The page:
Ultimate Bearing Capacity of Footings Resting on Stratified Deposits of Soil

All the theoretical analysis dealt with so far is based on the assumption that the subsoil is isotropic and homogeneous to a considerable depth. In nature, soil is generally non-homogeneous with mixtures of sand, silt and clay in different proportions. In the analysis, an average profile of such soils is normally considered. However, if soils are found in distinct layers of different compositions and strength characteristics, the assumption of homogeneity to such soils is not strictly valid if the failure surface cuts across boundaries of such layers.
The present analysis is limited to a system of two distinct soil layers. For a footing located in the upper layer at a depth D, below the ground level, the failure surfaces at ultimate load may either lie completely in the upper layer or may cross the boundary of the two layers. Further, we may come across the upper layer strong and the lower layer weak or vice versa . In either case, a general analysis for (c – 0) will be presented and will show the same analysis holds true if the soil layers are any one of the categories belonging to sand or clay.
The bearing capacity of a layered system was first analyzed by Button (1953) who considered only saturated clay (0 = 0). Later on Brown and Meyerhof (1969) showed that the analysis of Button leads to unsafe results. Vesic (1975) analyzed the test results of Brown and Meyerhof and others and gave his own solution to the problem.
Vesic considered both the types of soil in each layer, that is clay and (c – 0) soils. However, confirmations of the validity of the analysis of Vesic and others are not available. Meyerhof (1974) analyzed the two layer system consisting of dense sand on soft clay and loose sand on stiff clay and supported his analysis with some model tests. Again Meyerhof and Hanna (1978) advanced the earlier analysis of Meyerhof (1974) to encompass (c – 0) soil and supported their analysis with model tests. The present section deals briefly with the analyses of Meyerhof (1974) and Meyerhof and Hanna (1978).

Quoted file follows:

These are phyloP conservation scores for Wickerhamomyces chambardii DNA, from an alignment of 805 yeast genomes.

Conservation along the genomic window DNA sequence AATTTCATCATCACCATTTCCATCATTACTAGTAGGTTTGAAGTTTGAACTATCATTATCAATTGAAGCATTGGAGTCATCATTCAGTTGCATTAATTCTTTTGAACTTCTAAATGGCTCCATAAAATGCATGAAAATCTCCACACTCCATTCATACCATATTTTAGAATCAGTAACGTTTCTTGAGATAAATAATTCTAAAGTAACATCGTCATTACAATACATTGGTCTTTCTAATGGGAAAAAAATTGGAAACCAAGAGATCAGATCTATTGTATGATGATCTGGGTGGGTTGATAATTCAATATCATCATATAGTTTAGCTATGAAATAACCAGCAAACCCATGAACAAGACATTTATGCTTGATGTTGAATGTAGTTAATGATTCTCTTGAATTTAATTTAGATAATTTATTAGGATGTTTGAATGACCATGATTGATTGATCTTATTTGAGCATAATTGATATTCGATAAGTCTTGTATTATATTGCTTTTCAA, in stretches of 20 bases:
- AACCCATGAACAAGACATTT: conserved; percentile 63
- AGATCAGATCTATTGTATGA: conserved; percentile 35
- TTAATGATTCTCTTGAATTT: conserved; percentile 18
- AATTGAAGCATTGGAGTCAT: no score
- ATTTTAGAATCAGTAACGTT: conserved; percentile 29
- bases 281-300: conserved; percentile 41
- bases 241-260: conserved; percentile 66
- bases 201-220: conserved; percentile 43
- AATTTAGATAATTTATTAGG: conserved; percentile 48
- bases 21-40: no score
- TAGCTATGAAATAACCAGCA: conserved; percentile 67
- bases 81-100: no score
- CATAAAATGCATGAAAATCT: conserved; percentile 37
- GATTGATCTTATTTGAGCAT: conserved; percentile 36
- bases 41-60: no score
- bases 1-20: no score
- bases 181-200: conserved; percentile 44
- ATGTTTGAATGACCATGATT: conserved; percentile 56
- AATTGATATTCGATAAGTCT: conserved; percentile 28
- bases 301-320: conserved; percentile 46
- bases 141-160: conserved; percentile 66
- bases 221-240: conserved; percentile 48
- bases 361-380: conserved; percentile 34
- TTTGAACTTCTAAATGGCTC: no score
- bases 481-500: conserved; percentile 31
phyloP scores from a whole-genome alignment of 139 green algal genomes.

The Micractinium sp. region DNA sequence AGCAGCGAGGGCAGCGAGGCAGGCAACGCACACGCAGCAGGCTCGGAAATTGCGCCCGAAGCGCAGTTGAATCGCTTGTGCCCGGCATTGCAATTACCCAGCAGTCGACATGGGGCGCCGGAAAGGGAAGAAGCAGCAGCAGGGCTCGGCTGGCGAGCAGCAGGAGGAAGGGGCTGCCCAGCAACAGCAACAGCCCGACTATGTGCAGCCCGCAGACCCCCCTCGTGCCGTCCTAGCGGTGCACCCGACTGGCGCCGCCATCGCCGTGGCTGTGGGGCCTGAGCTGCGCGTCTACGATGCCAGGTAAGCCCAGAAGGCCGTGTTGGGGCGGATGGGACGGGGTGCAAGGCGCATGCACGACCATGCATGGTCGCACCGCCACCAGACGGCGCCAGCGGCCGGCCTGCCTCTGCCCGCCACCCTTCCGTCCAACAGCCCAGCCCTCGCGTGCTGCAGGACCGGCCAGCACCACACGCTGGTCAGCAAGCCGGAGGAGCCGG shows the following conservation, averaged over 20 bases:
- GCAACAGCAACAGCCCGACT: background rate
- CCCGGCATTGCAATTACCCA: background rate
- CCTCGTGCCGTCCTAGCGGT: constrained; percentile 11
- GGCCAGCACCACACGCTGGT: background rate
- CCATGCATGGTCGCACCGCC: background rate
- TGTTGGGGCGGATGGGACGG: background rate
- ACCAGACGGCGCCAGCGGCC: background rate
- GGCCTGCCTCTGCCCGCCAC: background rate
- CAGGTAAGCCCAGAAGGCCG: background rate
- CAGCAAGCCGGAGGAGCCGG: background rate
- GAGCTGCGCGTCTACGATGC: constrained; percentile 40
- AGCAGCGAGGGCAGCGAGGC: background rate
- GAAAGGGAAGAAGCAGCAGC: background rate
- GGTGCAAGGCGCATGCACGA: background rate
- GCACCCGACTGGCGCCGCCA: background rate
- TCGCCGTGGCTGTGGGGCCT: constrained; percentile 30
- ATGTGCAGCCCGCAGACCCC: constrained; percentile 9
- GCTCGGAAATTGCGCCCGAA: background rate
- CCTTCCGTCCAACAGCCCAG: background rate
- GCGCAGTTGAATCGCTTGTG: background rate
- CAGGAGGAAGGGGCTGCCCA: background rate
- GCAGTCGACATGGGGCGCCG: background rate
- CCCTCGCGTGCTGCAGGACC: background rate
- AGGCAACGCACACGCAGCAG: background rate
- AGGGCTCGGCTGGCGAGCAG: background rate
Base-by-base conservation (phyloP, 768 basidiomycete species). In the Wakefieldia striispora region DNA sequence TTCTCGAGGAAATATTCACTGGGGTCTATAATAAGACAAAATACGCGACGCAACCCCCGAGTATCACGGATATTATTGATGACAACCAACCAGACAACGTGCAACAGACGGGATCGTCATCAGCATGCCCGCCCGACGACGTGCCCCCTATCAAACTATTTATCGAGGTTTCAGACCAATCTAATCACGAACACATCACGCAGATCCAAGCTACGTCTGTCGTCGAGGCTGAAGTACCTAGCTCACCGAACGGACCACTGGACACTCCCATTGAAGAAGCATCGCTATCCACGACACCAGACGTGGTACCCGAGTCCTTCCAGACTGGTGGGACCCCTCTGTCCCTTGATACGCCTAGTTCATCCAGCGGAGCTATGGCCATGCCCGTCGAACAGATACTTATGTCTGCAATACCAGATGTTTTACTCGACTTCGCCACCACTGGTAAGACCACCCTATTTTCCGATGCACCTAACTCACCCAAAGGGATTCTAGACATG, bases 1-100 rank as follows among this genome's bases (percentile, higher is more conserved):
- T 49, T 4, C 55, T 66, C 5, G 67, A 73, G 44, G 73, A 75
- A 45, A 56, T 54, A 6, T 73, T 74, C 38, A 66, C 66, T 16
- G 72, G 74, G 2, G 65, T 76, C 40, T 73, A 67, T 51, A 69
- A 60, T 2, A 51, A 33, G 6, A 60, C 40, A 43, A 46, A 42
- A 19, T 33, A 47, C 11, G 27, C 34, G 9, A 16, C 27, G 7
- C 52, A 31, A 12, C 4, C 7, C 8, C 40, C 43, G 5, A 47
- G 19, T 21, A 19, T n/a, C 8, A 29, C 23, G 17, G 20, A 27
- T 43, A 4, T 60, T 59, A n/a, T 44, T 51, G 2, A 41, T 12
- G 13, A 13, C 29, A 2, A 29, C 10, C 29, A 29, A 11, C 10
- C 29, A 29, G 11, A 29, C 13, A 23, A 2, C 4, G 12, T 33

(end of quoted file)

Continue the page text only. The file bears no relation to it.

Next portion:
Case 1: A Stronger Layer Overlying a Weaker Deposit
Figure 12.16(a) shows a strip footing of width B resting at a depth D, below ground surface in a strong soil layer (Layer 1). The depth to the boundary of the weak layer (Layer 2) below the base of the footing is H. If this depth H is insufficient to form a full failure plastic zone in Layer 1 under the ultimate load conditions, a part of this ultimate load will be transferred to the boundary level mn. This load will induce a failure condition in the weaker layer (Layer 2). However, if the depth H is relatively large then the failure surface will be completely located in Layer 1 as shown in Fig. 12.16b. The ultimate bearing capacities of strip footings on the surfaces of homogeneous thick beds of Layer 1 and Layer 2 may be expressed as
eq 12.43-44-45
If q\ is much greater that q2 and if the depth H is insufficient to form a full failure plastic condition in Layer 1, then the failure of the footing may be considered due to pushing of soil within the boundary ad and be through the top layer into the weak layer. The resisting force for punching may be assumed to develop on the faces ad and be passing through the edges of the footing. The forces that act on these surfaces are (per unit length of footing),
Figure 12.16 Failure of soil below strip footing under vertical load on strong layer
eq 12.46-47-48
Figure 12.17 Coefficients of punching shear resistance under vertical load Figure 12.18 Plot of versus (after Meyerhof and Hanna, 1978)
Ultimate Bearing Capacity of Footings Resting on Stratified Deposits of Soil

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